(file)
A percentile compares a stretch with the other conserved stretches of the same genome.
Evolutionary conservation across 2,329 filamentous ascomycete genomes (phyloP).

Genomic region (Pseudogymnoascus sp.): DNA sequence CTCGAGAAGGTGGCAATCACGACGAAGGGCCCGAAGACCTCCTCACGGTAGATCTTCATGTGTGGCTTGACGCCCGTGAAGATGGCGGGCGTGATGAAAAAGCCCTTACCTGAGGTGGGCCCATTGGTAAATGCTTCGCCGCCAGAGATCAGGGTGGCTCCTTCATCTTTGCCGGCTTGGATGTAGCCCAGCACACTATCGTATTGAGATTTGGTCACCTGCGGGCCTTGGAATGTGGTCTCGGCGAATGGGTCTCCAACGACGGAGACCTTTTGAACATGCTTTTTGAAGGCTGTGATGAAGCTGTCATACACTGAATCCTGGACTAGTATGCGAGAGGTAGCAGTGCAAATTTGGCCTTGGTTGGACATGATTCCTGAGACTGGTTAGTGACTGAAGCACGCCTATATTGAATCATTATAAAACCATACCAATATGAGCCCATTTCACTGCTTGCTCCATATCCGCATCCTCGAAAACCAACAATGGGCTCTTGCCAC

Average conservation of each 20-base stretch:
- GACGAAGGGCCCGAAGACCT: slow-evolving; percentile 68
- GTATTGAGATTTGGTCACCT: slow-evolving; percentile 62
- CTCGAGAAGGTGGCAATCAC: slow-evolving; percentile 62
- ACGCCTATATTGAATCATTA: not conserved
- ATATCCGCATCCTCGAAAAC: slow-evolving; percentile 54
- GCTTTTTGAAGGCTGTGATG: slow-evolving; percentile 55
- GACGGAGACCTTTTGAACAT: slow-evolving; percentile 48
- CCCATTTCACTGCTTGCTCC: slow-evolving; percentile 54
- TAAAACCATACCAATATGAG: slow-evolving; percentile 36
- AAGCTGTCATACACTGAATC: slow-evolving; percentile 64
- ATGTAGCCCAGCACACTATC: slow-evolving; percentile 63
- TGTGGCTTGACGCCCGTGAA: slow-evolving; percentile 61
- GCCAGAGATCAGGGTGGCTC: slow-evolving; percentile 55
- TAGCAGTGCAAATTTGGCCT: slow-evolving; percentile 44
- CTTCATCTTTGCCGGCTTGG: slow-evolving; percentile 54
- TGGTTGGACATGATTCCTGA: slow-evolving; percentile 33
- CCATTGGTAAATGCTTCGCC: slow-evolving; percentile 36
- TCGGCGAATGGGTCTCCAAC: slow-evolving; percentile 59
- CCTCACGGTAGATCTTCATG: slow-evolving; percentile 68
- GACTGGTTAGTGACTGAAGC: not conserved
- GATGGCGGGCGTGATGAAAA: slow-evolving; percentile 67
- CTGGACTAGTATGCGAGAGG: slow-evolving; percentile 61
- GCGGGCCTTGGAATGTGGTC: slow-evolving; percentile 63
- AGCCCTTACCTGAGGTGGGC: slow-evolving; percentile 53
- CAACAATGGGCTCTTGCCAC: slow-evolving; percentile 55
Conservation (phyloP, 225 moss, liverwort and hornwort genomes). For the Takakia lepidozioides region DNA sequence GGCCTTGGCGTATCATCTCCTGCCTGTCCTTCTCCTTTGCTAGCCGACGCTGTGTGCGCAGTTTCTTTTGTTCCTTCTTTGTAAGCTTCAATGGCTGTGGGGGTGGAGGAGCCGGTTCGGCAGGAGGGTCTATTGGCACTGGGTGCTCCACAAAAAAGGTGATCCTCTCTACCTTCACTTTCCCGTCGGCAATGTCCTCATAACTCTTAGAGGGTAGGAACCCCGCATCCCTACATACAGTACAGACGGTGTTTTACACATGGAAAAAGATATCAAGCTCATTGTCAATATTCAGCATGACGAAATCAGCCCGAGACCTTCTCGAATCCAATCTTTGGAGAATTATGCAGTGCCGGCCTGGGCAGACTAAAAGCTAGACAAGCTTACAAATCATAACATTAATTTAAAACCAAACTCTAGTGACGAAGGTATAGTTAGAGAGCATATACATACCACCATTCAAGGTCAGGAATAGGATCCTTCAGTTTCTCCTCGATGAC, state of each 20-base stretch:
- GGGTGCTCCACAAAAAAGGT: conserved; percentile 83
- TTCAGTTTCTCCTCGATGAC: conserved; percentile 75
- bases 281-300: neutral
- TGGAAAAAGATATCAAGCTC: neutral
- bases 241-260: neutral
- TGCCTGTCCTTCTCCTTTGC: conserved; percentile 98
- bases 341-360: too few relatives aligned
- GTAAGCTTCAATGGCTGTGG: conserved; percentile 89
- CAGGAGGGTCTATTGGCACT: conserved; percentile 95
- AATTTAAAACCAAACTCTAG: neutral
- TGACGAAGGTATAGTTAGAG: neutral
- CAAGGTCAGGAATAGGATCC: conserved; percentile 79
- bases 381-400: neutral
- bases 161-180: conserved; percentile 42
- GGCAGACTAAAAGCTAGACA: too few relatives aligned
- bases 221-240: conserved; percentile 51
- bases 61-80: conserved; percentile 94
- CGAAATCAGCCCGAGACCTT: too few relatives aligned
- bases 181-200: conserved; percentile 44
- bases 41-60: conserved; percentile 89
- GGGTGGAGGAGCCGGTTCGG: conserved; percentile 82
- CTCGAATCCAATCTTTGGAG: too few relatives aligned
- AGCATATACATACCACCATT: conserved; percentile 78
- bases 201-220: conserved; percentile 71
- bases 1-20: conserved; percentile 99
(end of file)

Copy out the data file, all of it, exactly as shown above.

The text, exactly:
A percentile compares a stretch with the other conserved stretches of the same genome.
Evolutionary conservation across 2,329 filamentous ascomycete genomes (phyloP).

Genomic region (Pseudogymnoascus sp.): DNA sequence CTCGAGAAGGTGGCAATCACGACGAAGGGCCCGAAGACCTCCTCACGGTAGATCTTCATGTGTGGCTTGACGCCCGTGAAGATGGCGGGCGTGATGAAAAAGCCCTTACCTGAGGTGGGCCCATTGGTAAATGCTTCGCCGCCAGAGATCAGGGTGGCTCCTTCATCTTTGCCGGCTTGGATGTAGCCCAGCACACTATCGTATTGAGATTTGGTCACCTGCGGGCCTTGGAATGTGGTCTCGGCGAATGGGTCTCCAACGACGGAGACCTTTTGAACATGCTTTTTGAAGGCTGTGATGAAGCTGTCATACACTGAATCCTGGACTAGTATGCGAGAGGTAGCAGTGCAAATTTGGCCTTGGTTGGACATGATTCCTGAGACTGGTTAGTGACTGAAGCACGCCTATATTGAATCATTATAAAACCATACCAATATGAGCCCATTTCACTGCTTGCTCCATATCCGCATCCTCGAAAACCAACAATGGGCTCTTGCCAC

Average conservation of each 20-base stretch:
- GACGAAGGGCCCGAAGACCT: slow-evolving; percentile 68
- GTATTGAGATTTGGTCACCT: slow-evolving; percentile 62
- CTCGAGAAGGTGGCAATCAC: slow-evolving; percentile 62
- ACGCCTATATTGAATCATTA: not conserved
- ATATCCGCATCCTCGAAAAC: slow-evolving; percentile 54
- GCTTTTTGAAGGCTGTGATG: slow-evolving; percentile 55
- GACGGAGACCTTTTGAACAT: slow-evolving; percentile 48
- CCCATTTCACTGCTTGCTCC: slow-evolving; percentile 54
- TAAAACCATACCAATATGAG: slow-evolving; percentile 36
- AAGCTGTCATACACTGAATC: slow-evolving; percentile 64
- ATGTAGCCCAGCACACTATC: slow-evolving; percentile 63
- TGTGGCTTGACGCCCGTGAA: slow-evolving; percentile 61
- GCCAGAGATCAGGGTGGCTC: slow-evolving; percentile 55
- TAGCAGTGCAAATTTGGCCT: slow-evolving; percentile 44
- CTTCATCTTTGCCGGCTTGG: slow-evolving; percentile 54
- TGGTTGGACATGATTCCTGA: slow-evolving; percentile 33
- CCATTGGTAAATGCTTCGCC: slow-evolving; percentile 36
- TCGGCGAATGGGTCTCCAAC: slow-evolving; percentile 59
- CCTCACGGTAGATCTTCATG: slow-evolving; percentile 68
- GACTGGTTAGTGACTGAAGC: not conserved
- GATGGCGGGCGTGATGAAAA: slow-evolving; percentile 67
- CTGGACTAGTATGCGAGAGG: slow-evolving; percentile 61
- GCGGGCCTTGGAATGTGGTC: slow-evolving; percentile 63
- AGCCCTTACCTGAGGTGGGC: slow-evolving; percentile 53
- CAACAATGGGCTCTTGCCAC: slow-evolving; percentile 55
Conservation (phyloP, 225 moss, liverwort and hornwort genomes). For the Takakia lepidozioides region DNA sequence GGCCTTGGCGTATCATCTCCTGCCTGTCCTTCTCCTTTGCTAGCCGACGCTGTGTGCGCAGTTTCTTTTGTTCCTTCTTTGTAAGCTTCAATGGCTGTGGGGGTGGAGGAGCCGGTTCGGCAGGAGGGTCTATTGGCACTGGGTGCTCCACAAAAAAGGTGATCCTCTCTACCTTCACTTTCCCGTCGGCAATGTCCTCATAACTCTTAGAGGGTAGGAACCCCGCATCCCTACATACAGTACAGACGGTGTTTTACACATGGAAAAAGATATCAAGCTCATTGTCAATATTCAGCATGACGAAATCAGCCCGAGACCTTCTCGAATCCAATCTTTGGAGAATTATGCAGTGCCGGCCTGGGCAGACTAAAAGCTAGACAAGCTTACAAATCATAACATTAATTTAAAACCAAACTCTAGTGACGAAGGTATAGTTAGAGAGCATATACATACCACCATTCAAGGTCAGGAATAGGATCCTTCAGTTTCTCCTCGATGAC, state of each 20-base stretch:
- GGGTGCTCCACAAAAAAGGT: conserved; percentile 83
- TTCAGTTTCTCCTCGATGAC: conserved; percentile 75
- bases 281-300: neutral
- TGGAAAAAGATATCAAGCTC: neutral
- bases 241-260: neutral
- TGCCTGTCCTTCTCCTTTGC: conserved; percentile 98
- bases 341-360: too few relatives aligned
- GTAAGCTTCAATGGCTGTGG: conserved; percentile 89
- CAGGAGGGTCTATTGGCACT: conserved; percentile 95
- AATTTAAAACCAAACTCTAG: neutral
- TGACGAAGGTATAGTTAGAG: neutral
- CAAGGTCAGGAATAGGATCC: conserved; percentile 79
- bases 381-400: neutral
- bases 161-180: conserved; percentile 42
- GGCAGACTAAAAGCTAGACA: too few relatives aligned
- bases 221-240: conserved; percentile 51
- bases 61-80: conserved; percentile 94
- CGAAATCAGCCCGAGACCTT: too few relatives aligned
- bases 181-200: conserved; percentile 44
- bases 41-60: conserved; percentile 89
- GGGTGGAGGAGCCGGTTCGG: conserved; percentile 82
- CTCGAATCCAATCTTTGGAG: too few relatives aligned
- AGCATATACATACCACCATT: conserved; percentile 78
- bases 201-220: conserved; percentile 71
- bases 1-20: conserved; percentile 99